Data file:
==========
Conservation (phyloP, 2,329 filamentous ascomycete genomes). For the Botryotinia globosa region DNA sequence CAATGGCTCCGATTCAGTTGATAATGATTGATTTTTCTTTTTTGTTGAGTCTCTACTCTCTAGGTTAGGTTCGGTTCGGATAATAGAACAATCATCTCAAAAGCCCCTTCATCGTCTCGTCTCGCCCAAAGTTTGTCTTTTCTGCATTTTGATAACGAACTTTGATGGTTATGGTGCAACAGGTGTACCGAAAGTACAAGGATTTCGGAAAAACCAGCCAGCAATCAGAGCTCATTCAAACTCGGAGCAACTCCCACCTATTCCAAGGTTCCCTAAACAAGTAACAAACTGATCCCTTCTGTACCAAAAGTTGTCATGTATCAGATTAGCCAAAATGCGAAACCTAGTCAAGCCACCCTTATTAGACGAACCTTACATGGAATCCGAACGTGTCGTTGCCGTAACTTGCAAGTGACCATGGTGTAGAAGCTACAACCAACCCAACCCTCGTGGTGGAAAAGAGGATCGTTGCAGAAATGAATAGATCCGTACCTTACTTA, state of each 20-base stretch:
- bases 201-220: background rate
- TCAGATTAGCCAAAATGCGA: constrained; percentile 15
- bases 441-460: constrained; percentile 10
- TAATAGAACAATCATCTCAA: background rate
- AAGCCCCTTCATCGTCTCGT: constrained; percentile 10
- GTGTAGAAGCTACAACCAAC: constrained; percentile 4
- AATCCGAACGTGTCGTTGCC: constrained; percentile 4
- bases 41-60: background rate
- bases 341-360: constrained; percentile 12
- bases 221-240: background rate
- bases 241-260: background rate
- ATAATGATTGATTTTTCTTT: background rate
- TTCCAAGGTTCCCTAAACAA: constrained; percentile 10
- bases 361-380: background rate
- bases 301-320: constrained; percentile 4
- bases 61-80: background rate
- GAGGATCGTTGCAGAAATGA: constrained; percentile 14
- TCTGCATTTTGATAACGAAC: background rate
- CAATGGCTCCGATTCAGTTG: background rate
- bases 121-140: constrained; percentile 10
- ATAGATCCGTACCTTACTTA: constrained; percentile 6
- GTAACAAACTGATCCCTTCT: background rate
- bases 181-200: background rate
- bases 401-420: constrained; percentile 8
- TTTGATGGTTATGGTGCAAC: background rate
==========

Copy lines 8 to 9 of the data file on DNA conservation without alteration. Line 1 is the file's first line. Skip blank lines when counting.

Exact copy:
- AATCCGAACGTGTCGTTGCC: constrained; percentile 4
- bases 41-60: background rate